“Just What In The Hell Has Gone Wrong Here Anyhow?” Woody Guthrie and the American Dream

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Guthrie survived, and by the time the war was over he had become a national figure, not nearly of the stature of Bing Crosby, say, but still one with a steady following of those who either assented to his vision of a better America or who merely cottoned to his talent and his twangy voice. And now the bitterest of ironies: it was at this time of his life that the disease he had carried within him like a time bomb chose to express itself. In the late forties, he developed a strange, lopsided walk, and his speech occasionally slurred. He had been a hard drinker for much of his life, and the symptoms were attributed to alcoholism. Marjorie Guthrie, who now directs the Committee to Combat Huntington’s Disease out of a small office in New York City, remembers with understandable regret that “We just didn’t know enough about the disease in those days. It was only in retrospect many years later that I could see that what was happening to him had nothing to do with his drinking.” For several years, as the disease continued the agonizingly slow deterioration of his nervous system, Guthrie signed himself in and out of hospitals as an alcoholic. His problem was not correctly diagnosed until, Marjorie recalls, 1954, and by then it was too late to do what little could have been done to delay the inevitable. In 1965 he was transferred from Brooklyn State Hospital to Creedmore State Hospital on Long Island. He never came out again.

In 1966—in the hospital—he was presented with the annual Conservation Service Award by Secretary of the Interior Stewart Udall. “Yours was not a passing comment on the beauties of nature,” Udall wrote in the citation, “but a living, breathing, singing force in our struggle to use our land and save it, too.”

On October 3, 1967, Woodrow Wilson Guthrie died.

Throughout that short and crowded life, in whatever medium or setting—between the covers of books, the lines of newspaper columns, over the radio, or in bars or union halls—Guthrie’s intention was quite literally to sing for the silent ones. He had listened long and well to their talk, the accents, rhythms, and themes that fell casually from their lips and were lost. Their gift of spirit, he thought, was in their talk, and that talk put pictures in the poet’s mind. Listening to a tubercular drifter’s sandy, broken voice on some swirling Tucson street corner, “Lots of things went through your mind when he talked-wheat stems and empty cotton stalks, burnt corn, and eroded farm land.”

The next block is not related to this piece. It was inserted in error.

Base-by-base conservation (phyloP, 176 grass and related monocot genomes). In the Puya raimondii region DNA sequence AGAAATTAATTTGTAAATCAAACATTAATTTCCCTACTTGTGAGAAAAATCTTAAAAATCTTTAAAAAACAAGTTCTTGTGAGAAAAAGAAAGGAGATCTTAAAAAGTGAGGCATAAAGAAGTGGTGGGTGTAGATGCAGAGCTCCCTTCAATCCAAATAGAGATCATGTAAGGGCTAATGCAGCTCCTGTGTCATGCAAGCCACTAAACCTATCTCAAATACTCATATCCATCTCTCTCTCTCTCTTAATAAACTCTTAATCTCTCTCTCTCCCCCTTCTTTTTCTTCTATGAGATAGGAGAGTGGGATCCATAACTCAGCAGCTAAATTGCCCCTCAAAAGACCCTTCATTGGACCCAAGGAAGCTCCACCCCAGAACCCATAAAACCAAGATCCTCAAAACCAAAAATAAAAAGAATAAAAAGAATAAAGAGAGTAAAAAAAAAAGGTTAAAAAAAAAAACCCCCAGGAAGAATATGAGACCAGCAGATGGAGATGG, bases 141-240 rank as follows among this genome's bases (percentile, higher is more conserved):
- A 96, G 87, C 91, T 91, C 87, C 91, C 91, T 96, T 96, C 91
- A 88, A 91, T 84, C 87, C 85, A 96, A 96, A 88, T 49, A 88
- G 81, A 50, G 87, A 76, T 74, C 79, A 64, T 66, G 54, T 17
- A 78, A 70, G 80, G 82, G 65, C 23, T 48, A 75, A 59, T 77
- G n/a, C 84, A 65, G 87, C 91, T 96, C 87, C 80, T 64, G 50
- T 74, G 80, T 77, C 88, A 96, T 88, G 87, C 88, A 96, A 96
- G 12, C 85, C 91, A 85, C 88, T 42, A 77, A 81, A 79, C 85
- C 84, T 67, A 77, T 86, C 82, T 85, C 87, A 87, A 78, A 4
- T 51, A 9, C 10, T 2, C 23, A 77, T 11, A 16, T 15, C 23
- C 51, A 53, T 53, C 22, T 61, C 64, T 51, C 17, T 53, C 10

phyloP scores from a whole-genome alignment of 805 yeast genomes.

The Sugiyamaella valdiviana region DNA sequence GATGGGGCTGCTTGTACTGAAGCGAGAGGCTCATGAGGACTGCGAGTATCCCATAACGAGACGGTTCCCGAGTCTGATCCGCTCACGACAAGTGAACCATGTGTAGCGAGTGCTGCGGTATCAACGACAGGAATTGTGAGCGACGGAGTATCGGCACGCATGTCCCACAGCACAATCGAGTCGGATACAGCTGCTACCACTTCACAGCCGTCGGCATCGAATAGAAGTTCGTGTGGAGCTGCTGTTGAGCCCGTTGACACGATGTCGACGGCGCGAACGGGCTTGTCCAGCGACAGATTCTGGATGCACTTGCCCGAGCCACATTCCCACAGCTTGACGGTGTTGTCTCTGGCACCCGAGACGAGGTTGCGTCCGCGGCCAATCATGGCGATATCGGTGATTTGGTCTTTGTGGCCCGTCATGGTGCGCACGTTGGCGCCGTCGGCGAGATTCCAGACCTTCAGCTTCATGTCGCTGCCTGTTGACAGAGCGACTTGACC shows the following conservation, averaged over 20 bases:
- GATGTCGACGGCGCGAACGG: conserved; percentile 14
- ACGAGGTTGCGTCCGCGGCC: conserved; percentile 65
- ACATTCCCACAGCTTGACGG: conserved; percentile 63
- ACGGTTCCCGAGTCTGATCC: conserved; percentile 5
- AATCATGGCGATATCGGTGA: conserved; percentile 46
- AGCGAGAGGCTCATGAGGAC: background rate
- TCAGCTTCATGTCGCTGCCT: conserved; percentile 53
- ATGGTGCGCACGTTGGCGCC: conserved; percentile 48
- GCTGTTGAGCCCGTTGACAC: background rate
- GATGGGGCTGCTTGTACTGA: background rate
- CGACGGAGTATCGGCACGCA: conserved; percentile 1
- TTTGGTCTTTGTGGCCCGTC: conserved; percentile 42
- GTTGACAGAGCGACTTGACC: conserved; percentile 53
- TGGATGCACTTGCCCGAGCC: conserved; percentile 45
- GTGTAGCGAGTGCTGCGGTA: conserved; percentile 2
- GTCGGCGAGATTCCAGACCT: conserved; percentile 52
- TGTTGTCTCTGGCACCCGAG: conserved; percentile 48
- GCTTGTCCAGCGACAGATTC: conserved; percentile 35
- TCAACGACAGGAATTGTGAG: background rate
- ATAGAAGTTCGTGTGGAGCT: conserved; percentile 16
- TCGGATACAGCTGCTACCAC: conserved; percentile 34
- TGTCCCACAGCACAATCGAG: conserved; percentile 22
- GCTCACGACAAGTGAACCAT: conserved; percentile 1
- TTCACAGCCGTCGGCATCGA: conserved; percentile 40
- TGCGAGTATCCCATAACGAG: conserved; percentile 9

These were the dark, faceless, shifting “strangers” seen at the edges of the cities, along the tracks and highways, in the fields. He sang them, their fractured narrative: gone with the seasons and the wind. Under a bridge out of the hard rain, an anonymous bindle stiff once shared his blanket with the minstrel but was gone in the morning before Guthrie ever saw his face or heard his name. “Tell me, / What were their names, tell me, what were their names,” he sang in “The Sinking of the Reuben James.”

I think here of an anecdote told by the Russian poet Anna Akhmatova out of the years of the Stalinist purges when she and other mothers and wives would wait day on day outside the gates of the prisons for word of those within. Once in that blue cold a woman recognized her and whispered a question in her ear: “Can you describe this?” And Akhmatova answered her, “Yes, I can.”

This then was Woody’s gift: to be able to describe the conditions, to give them shape, to sing for those millions who would never hear themselves, never get on the air or into print except as statistics.

And so to have this ability and to have the opportunity was a gift that imposed heavy obligations. Like his people, the minstrel was in perpetual debt. “The amount that we owe is all that we have,” he observed once. And then went on to say that he had borrowed his words from his people, that the songs he sang were not his but theirs: “The only story that I have tried to write has been you.” He wanted to mail himself like an urgent letter loaded with postage to those who otherwise would not read, to be like a wind-sent newspaper clipping that has a message and a picture of a man:

“And it was blow little paper, blow! Twist and turn and stay up as long as you can, and when you come down, come down on a pent-house porch, come down easy.… Come down and lay there in the rain and the wind and the soot and the smoke and the grit.… But keep on trying to tell your message, and keep on trying to be a picture of a man, because without that story and without that message printed on you there, you wouldn’t be much. Remember, it’s just maybe, some day, sometime somebody will pick you up and look at your picture and read your message, and carry you in his pocket, and lay you on his shelf, and burn you in his stove. But he’ll have your message in his head and he’ll talk it and it’ll get around.”